The feasible tunneling motions of the water dimer (a), trimer (b), and pentamer (c). In this study we limit our focus to those motions that break and reform a hydrogen bond. (a) Water dimer tunneling pathways: oxygens are colored red, protons 1 → 4 are labeled grey, blue, green, and purple. Acceptor switching does not involve breaking/reforming a hydrogen bond and is not explicitly considered in this study. The interchange motions results in the acceptor and donor monomer changing roles. Bifurcation results in the free proton of the donor monomer exchanging with the proton involved in the hydrogen bond. The bifurcation proceeds through a transition state in which both protons of the donor monomer are coordinated to the acceptor monomer. (b) Water trimer bifurcation tunneling: oxygens are labeled red, hydrogens unaffected by the tunneling are colored grey, and hydrogens participating in the tunneling are colored purple, green, and blue. The predicted transition state of the bifurcation pathway is also shown. (c) Water pentamer bifurcation tunneling: oxygens are labeled red, hydrogens unaffected by the tunneling are colored grey, and hydrogens participating in the tunneling are colored green and blue. The predicted transition state is also shown.

Close modal
FIG. 2.

Tunneling Hamiltonians used for the water dimer (a) and trimer (b). The labels represent the permutational isomers connected by the feasible tunneling motions. Descriptions of the elements in the matrices can be found in the text. The tunneling matrix for the pentamer can be found in the supplementary material for this article. (a) Dimer Hamiltonian. (b) Trimer Hamiltonian.

FIG. 2.

Tunneling Hamiltonians used for the water dimer (a) and trimer (b). The labels represent the permutational isomers connected by the feasible tunneling motions. Descriptions of the elements in the matrices can be found in the text. The tunneling matrix for the pentamer can be found in the supplementary material for this article. (a) Dimer Hamiltonian. (b) Trimer Hamiltonian.

Close modal

The water trimer exhibits two feasible tunneling motions: flipping and bifurcation. The flipping motion has been shown to be essentially barrierless and can thus be neglected within the context of this study. However, the bifurcation pathway, shown in Fig. 1(b), results in 8 degenerate minima. We can construct the tunneling Hamiltonian by inspection of the group operation that represents bifurcation. As shown by Keutsch et al.,31 the tunneling Hamiltonian for the trimer is given in Fig. 2(b), where A represents a single bifurcation event, B represents two consecutive bifurcation events, and C represents three consecutive bifurcation events. Experimentally, we have only observed single bifurcation events, so we set B = C = 0. The term υ represents the vibrational origin. We show the permutational isomers corresponding to the labels 18 in the supplementary material.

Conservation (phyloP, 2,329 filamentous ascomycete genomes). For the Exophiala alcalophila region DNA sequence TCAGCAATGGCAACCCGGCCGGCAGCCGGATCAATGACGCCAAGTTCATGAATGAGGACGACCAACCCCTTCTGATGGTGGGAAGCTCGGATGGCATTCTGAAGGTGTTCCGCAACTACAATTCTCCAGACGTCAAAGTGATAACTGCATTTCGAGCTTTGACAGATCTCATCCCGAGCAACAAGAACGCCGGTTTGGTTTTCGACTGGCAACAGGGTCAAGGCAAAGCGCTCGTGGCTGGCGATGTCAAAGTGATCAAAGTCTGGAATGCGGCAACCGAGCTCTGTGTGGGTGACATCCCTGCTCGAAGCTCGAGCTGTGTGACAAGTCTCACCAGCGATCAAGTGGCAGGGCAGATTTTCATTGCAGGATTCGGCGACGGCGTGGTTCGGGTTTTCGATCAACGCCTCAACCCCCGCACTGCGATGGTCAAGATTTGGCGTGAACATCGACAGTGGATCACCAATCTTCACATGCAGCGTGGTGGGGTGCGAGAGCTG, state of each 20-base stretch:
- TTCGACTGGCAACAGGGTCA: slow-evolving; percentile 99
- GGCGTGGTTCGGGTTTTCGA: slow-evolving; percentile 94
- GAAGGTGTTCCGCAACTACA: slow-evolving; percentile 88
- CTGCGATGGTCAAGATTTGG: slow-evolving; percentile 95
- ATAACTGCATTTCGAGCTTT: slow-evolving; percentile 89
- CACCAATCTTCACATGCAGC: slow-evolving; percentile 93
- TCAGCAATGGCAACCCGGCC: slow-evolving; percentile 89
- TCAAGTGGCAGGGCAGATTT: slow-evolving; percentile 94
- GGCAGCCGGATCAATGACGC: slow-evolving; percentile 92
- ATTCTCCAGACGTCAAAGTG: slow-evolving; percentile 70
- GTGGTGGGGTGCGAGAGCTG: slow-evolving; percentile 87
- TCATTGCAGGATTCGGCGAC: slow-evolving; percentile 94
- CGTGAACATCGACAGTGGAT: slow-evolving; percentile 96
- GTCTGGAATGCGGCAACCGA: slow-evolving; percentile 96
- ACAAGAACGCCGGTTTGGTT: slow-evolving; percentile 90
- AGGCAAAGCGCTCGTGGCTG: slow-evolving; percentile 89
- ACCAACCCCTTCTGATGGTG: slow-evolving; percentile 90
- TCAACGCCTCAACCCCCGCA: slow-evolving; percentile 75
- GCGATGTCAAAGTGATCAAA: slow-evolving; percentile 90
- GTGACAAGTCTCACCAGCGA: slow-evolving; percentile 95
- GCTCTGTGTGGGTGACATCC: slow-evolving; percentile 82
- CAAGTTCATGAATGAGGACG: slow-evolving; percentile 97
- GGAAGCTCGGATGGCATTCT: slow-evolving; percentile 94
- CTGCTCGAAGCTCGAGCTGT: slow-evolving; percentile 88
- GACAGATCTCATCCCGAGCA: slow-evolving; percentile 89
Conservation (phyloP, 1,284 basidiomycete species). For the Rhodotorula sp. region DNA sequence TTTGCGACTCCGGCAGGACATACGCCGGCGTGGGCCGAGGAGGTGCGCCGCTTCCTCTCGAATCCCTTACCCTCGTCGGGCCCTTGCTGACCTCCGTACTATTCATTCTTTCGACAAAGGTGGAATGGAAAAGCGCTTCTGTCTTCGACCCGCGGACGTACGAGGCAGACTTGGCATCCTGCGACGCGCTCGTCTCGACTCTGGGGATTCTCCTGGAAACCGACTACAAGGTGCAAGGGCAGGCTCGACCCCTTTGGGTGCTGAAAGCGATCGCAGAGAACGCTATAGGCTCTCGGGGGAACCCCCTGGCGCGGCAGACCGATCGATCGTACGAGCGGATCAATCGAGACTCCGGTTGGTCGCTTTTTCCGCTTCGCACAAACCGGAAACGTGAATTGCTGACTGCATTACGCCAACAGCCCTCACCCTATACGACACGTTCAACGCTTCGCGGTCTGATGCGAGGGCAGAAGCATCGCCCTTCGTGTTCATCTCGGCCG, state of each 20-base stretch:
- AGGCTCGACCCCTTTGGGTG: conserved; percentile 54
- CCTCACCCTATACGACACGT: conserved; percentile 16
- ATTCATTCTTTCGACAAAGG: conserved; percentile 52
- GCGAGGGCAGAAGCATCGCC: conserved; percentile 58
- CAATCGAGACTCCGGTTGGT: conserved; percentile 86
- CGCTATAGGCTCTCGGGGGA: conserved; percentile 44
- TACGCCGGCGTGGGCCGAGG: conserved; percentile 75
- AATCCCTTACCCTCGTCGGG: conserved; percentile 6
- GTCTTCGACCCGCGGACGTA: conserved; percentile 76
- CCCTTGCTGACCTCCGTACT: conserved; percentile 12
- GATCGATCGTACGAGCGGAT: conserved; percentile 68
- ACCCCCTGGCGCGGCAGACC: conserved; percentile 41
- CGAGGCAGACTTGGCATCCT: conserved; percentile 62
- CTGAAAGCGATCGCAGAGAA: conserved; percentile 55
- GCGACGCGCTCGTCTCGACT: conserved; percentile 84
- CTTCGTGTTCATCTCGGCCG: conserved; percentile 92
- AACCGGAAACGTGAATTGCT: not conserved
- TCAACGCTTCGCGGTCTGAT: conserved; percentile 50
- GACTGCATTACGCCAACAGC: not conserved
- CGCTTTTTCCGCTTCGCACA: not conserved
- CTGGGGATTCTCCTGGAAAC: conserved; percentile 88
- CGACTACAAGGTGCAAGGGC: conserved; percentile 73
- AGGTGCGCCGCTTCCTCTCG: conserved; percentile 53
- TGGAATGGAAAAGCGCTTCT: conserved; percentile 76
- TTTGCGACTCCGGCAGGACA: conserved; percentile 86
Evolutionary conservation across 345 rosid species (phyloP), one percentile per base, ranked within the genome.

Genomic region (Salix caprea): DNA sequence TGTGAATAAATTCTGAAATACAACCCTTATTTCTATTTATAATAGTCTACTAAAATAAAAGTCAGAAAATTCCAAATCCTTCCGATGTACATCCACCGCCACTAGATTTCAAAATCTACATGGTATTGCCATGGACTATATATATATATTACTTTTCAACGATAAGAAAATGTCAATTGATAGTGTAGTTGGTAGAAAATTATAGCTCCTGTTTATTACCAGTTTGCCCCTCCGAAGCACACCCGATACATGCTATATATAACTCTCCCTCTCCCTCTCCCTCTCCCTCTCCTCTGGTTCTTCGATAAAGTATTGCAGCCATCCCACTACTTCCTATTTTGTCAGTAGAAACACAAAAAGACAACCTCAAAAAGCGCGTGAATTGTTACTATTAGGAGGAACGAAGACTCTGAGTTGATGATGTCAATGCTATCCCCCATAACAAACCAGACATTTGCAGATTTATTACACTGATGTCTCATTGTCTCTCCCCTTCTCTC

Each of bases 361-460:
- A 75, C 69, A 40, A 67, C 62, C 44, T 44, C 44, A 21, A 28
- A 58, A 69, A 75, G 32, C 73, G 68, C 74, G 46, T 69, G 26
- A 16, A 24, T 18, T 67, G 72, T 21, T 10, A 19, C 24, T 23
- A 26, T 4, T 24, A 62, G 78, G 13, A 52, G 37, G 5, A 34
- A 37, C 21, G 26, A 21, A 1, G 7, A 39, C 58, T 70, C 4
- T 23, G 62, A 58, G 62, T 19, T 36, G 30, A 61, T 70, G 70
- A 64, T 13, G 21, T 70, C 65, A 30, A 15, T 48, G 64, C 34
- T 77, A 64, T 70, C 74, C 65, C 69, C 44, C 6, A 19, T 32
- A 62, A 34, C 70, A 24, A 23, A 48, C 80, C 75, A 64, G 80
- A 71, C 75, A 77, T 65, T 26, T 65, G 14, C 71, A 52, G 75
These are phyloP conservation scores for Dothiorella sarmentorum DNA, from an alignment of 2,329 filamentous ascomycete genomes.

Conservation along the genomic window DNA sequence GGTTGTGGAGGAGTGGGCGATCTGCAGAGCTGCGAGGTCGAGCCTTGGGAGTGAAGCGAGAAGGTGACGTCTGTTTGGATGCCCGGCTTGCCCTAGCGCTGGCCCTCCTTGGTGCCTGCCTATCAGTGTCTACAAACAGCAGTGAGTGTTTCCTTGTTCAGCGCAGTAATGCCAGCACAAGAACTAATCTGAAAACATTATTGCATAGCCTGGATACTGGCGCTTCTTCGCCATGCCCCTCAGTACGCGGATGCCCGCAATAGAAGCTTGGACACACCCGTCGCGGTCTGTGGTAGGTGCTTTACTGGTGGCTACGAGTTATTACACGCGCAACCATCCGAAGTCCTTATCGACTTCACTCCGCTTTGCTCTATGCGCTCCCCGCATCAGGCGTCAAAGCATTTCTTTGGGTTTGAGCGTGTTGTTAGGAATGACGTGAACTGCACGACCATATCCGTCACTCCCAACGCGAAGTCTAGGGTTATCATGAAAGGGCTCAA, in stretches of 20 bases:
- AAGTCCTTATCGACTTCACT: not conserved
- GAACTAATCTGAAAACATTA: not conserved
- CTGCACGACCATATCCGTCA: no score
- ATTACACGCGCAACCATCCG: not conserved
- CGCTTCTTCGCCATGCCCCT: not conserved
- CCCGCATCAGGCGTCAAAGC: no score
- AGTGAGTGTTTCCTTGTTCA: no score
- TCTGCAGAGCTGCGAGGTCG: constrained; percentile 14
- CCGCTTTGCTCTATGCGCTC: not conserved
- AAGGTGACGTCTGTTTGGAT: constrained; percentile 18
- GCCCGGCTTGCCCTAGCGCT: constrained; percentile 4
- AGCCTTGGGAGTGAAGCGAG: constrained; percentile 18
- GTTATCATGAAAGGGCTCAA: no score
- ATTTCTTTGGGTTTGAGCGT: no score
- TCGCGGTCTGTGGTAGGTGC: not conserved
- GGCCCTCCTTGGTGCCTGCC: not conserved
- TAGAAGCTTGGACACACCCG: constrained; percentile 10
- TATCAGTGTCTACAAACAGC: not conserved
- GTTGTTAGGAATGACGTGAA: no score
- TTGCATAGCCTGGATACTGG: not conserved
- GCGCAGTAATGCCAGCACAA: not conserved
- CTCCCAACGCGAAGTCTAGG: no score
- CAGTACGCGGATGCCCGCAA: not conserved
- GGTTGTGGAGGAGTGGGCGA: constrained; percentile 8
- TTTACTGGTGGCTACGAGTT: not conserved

The water pentamer also exhibits two feasible tunneling pathways: flipping and bifurcation. Again, the flipping pathway is essentially barrierless and also can be ignored here. The bifurcation pathway, shown in Fig. 1(c), results in 32 permutational isomers. A tunneling Hamiltonian can be constructed to account for the experimental splitting pattern and is shown in the supplementary material. From these simple tunneling Hamiltonians, we can extract a measurement of the tunneling lifetime for each water cluster in turn, using the typical time evolution operator. As a note, the tunneling magnitudes and relative signs were taken from experimental studies31,35–44 and correspond to the eigenvalues observed. In more sophisticated dynamical tunneling analysis, the relative signs of matrix elements can play an important role in the observed dynamics. Due to the simple approach applied here, a change in relative signs would change the lifetime for an individual pathway, but overall the same lifetimes would be observed. As each pathway represents an essentially identical motion (breaking and reforming the hydrogen bond), further analysis of this change would provide insight into how the different tunneling pathways might interfere with each other. We only use experimentally observed values for the tunneling; though we acknowledge that theoretical values exist for some missing modes.